Monday, November 23, 2009

54 Days and counting

With less then eight weeks left before the next presidential election little has changed in terms of expected results.

Ukraine's embattled President, Viktor Yushchenko, will launch his bid for a second term today, a bid that will surely fail.  Whilst the first set of official opinion polls are yet to be published there is little change expected in the overall outcome.

The two highest polling candidates remain Viktor Yanukovych and Yulia Tymoshenko.  Yasteniuk comes in a distant third - 10 percentage pointed behind Yulia Tymoshenko with the rest of the flotilla lagging even further behind. With little prospect of any significant change occurring in the next 8 weeks.

Yushchenko's party Our Ukraine is floating four candidates in this election with each candidate competing against each other dividing their share of the overall vote.

With Yushchenko expected to lose outright in the first round his Party Our Ukraine will soon after dissolve and split into two with one section seeking sanction and support from Yulia Tymochenko and the remnants hoping to be taken under Yanukovych's wing.  This in itself will cause some concern as to the constitutionality of a parliamentary faction that is no longer a united. Withy the demise of Our Ukraine will come the consolidation of the two main factions.  A number of commentators expect that Our Ukraine supporters will transfer there support to Yulia Tymosehnko and give cause for a possible close finish in the final round.

The odds are still in Yanukovychs favor. But his support rating does not appear to be rising as fast as one would expect.

The period between now and December 21st will be crucial.  Candidates have until December 21 to decide if they will see the election out. If they pull out before then they have a chance of getting their deposit back, if not 16 will sure enough lose 2.5 Million hrivinias.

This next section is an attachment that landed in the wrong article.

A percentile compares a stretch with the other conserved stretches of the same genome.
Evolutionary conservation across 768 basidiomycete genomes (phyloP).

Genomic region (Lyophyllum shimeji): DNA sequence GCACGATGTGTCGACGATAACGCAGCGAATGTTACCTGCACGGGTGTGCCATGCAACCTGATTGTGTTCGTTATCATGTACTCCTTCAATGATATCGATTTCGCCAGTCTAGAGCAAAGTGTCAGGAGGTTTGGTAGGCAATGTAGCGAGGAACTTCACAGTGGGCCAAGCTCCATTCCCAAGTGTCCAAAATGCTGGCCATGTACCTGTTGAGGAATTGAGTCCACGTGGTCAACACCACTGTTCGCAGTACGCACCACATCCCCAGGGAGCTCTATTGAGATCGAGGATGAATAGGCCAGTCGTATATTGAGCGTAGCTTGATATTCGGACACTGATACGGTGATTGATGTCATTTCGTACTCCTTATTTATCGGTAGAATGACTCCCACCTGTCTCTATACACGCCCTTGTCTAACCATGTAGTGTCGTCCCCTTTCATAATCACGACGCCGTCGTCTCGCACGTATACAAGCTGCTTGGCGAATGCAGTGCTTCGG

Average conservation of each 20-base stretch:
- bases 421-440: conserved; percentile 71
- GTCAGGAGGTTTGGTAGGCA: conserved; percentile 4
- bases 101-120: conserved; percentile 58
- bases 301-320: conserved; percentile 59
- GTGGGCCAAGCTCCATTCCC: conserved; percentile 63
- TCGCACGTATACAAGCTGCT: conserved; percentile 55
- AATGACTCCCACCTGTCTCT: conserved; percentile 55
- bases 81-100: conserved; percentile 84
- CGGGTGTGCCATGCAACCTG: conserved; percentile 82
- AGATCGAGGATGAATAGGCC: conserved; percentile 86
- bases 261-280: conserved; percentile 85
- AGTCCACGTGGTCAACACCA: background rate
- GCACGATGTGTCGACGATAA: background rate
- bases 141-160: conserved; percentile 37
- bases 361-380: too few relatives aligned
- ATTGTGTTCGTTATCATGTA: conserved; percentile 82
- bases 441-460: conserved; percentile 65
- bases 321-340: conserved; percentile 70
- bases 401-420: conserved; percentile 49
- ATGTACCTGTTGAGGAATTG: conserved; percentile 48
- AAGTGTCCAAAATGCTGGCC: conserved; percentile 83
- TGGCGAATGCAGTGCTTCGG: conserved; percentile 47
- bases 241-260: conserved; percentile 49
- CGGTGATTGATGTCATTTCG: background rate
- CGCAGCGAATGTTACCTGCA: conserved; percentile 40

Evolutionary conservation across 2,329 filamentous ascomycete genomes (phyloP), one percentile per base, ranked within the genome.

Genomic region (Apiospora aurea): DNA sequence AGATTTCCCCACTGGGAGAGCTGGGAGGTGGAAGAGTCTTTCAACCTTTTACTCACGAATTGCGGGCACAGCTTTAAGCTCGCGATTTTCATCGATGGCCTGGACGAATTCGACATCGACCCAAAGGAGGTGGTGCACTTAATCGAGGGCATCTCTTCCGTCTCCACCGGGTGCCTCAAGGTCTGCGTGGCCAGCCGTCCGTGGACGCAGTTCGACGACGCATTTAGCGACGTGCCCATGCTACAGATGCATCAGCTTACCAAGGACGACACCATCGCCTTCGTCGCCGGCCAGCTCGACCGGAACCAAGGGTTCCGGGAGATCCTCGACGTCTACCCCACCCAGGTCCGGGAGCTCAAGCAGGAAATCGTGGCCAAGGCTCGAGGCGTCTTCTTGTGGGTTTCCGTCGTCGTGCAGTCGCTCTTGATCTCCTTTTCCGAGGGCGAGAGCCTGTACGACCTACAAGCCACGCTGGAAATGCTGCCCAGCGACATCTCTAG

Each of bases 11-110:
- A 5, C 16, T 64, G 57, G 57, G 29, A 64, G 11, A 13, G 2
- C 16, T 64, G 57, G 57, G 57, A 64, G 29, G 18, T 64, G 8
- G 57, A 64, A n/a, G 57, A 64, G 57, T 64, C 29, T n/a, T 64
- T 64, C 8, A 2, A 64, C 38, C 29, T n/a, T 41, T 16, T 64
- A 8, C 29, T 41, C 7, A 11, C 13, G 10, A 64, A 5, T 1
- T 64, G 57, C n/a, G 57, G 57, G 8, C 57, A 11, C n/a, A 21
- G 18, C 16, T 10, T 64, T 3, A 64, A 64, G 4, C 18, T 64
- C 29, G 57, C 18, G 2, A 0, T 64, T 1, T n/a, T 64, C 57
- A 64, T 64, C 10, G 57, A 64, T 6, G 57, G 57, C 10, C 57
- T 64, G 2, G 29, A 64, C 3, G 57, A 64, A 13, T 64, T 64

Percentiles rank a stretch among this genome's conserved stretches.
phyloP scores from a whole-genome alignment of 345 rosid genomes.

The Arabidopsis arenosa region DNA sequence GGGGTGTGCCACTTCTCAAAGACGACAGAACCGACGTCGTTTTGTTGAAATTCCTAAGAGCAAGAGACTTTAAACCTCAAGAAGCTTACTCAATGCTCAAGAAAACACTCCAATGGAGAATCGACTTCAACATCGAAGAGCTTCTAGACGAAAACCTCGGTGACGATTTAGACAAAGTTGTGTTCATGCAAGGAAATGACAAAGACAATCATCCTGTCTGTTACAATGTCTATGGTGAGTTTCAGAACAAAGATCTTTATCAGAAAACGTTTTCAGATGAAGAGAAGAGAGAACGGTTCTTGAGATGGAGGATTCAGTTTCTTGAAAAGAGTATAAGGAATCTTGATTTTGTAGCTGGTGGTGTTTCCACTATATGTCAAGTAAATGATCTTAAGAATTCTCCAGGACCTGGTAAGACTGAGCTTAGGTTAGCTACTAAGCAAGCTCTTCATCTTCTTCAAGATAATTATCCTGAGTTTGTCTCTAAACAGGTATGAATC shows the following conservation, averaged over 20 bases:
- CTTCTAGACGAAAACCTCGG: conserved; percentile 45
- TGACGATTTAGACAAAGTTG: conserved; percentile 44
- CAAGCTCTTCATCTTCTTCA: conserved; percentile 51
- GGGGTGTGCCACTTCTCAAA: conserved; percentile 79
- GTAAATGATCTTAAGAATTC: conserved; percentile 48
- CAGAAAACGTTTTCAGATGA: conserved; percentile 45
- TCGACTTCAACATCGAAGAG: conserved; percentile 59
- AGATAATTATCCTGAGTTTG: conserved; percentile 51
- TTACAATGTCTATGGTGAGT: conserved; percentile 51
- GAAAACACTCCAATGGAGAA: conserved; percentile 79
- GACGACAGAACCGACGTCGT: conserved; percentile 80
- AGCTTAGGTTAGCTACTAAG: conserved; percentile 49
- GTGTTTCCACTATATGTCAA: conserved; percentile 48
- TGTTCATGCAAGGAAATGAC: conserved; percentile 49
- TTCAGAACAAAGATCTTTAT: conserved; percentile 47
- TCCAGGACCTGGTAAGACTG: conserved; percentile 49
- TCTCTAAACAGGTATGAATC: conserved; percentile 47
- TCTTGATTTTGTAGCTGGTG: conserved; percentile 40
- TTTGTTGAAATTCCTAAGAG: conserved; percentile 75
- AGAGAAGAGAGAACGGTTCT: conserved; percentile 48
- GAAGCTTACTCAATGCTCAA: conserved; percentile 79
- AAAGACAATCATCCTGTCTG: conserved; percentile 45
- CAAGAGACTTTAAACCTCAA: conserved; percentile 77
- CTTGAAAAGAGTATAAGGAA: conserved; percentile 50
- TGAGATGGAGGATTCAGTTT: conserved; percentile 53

In a rather cynical and blatant statement Sergei Tigipko has suggested that he might trade his support for a spot on the parliamentary front bench and he has pitched to both Yanukovych and Tymoshenko his bid to become Prime Minister.  I guess it is similar to the US primaries where the various players seek to secure a favorable position in turn for delivering what could be a decisive and significant number of voters.

One commentator has suggested he might receive up to seven percent of the vote.  This assessment is a bit high and the seven percent would have to come from somewhere.  One  poll had him level pegging Yushchenko on around 3.5%. Certainly not in a winning position. Tigipko's support is unlikely to increase much beyond that level. 

Those supporters who are disappointed at Yushchenko's standing in the polls have suggested that Ukraine might vote for the stooge candidate  Vasyl Protyvsikh.  This is laughable as a vote for Portyvish will only entrench the positions held by Tymoshenko and Yanukovych. A vote for Protyvish would be a wasted vote, they would be better off not voting at all.